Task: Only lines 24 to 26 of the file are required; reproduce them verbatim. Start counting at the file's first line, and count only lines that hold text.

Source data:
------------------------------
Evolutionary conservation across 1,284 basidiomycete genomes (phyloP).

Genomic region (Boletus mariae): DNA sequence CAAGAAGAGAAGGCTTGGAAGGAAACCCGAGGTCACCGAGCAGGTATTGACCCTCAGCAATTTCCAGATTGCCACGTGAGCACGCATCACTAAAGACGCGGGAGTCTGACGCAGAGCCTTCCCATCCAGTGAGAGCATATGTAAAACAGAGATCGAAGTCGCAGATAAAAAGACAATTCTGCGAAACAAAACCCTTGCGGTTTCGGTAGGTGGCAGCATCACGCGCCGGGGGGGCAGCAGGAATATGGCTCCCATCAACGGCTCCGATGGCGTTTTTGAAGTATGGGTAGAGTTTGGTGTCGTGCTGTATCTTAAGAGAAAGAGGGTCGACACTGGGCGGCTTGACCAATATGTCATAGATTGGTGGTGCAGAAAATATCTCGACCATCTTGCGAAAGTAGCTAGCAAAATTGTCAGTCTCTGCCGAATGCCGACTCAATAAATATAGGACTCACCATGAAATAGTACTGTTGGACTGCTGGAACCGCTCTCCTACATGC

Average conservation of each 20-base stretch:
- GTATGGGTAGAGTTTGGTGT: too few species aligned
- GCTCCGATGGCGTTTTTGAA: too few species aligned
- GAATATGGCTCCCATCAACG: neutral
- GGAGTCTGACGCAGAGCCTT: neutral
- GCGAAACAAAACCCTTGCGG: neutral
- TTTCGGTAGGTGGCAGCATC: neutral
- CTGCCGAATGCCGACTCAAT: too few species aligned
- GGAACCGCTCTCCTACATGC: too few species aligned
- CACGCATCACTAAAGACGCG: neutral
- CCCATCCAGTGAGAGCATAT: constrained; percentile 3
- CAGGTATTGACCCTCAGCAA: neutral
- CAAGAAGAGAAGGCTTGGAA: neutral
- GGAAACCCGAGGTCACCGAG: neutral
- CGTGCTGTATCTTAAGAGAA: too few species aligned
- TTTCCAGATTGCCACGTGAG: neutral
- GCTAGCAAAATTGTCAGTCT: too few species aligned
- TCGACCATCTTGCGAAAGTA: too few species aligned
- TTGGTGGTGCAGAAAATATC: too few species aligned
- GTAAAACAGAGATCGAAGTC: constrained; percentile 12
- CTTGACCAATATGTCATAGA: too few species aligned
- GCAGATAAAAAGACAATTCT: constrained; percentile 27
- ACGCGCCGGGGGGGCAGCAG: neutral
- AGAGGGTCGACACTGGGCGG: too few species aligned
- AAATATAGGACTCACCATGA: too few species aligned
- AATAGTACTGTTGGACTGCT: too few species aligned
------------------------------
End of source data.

- GCAGATAAAAAGACAATTCT: constrained; percentile 27
- ACGCGCCGGGGGGGCAGCAG: neutral
- AGAGGGTCGACACTGGGCGG: too few species aligned